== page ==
(AllHipHop Editorial) Yesterday (August 24th), the Afropunk Festival closed out its 10th anniversary in a manner befitting a concert historically known for a diverse musical display:Four stages of non-stop music. Commodore Berry Park was engulfed in the Afropunk experience, with vendors such as Nubian Heritage lined in the back of the main Green Stage while performers such as Sharon Jones and The Dap Kings on Day 1.
Near the end of Cakes Da Killa's performance on the Red Stage, the 360 degree musical experience of Afropunk appeared to sprout organic surprises such as Brooklyn United Marching Band began a seemingly impromptu performance:
SZA, in nothing more than her signature smile and a Cheech & Chong T-shirt swayed around the stage while crooning songs from her Z EP. The sheepish and stationary movements of her performance at Rough Trade last month began to give way to more energetic movements to the vibrating bounce of "Hiijack" and the stuttering drums of "Babylon".
Afropunk's four stage design was a manifestation of the "music everywhere, anytime" movement that has grown in prevalence with the advent of mobile music streaming. However, that sheer volume of choice becomes overwhelming once the machine is delayed. Once Cakes Da Killa and SZA's back-to-back performances were delayed by over 20 minutes, The Internet's originally scheduled 6:15 P.M. performance was pushed back until fans had to choose between 20 year veteran Meshell Ndegeocello on the main Green Stage and the upstart new age funk band.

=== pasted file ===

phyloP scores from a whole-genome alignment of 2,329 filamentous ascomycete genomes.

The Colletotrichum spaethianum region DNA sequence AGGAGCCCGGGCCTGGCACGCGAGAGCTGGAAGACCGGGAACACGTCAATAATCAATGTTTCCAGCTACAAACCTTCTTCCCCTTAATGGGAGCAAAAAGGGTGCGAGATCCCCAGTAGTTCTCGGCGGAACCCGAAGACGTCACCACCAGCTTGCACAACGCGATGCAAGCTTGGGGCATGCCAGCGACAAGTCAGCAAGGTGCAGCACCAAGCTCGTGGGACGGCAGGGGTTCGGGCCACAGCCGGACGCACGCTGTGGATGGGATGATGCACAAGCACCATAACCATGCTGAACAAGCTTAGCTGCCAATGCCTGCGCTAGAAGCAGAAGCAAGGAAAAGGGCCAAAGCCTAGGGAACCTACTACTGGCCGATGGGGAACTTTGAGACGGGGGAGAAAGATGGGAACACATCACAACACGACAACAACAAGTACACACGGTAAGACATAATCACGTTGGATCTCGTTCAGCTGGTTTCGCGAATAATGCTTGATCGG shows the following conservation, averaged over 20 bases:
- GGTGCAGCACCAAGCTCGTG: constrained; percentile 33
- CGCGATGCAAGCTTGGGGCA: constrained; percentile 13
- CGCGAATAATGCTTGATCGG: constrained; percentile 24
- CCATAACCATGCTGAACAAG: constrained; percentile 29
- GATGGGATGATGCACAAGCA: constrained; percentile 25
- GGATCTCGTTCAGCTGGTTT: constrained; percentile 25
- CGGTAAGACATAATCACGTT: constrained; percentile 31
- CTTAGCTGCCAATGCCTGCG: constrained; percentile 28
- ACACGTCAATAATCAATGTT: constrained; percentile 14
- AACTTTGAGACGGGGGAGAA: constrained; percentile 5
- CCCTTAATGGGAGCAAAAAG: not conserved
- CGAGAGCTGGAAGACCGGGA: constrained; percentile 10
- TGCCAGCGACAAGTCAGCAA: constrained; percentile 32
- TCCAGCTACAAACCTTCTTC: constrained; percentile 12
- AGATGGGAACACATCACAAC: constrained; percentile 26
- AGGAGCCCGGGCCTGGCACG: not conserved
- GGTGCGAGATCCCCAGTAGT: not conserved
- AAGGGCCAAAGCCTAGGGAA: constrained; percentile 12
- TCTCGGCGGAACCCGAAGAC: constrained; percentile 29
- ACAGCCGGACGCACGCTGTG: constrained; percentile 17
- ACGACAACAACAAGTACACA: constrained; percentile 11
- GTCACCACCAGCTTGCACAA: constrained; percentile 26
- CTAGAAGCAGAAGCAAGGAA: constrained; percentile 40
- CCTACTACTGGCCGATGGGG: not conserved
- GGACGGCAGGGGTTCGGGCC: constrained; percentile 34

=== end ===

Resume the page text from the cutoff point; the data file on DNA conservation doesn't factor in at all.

This was not as easy to mask when 8:30 P.M. arrived and the collective crowds of the Gold, Black and Red Stage(along with the food truck ) converged on the Green Stage lawn to witness D'angelo. The reclusive genius, whom performed at Brooklyn Bowl with ?uestlove last year, did not emerge until an hour afterwards and after roughly 30 minutes was thanking a dejected and withering crowd for coming out.
With ?uestlove on drums, D'angelo's time was used expertly with his first song being a stirring rendition of Bob Marley's "Burning & Looting" which speaks on police brutality. D'angelo's short performance was an emblem of the past 14 years of his career: Sudden, spectacular and short.
Check out AllHipHop recap of Day 2 of Afropunk below: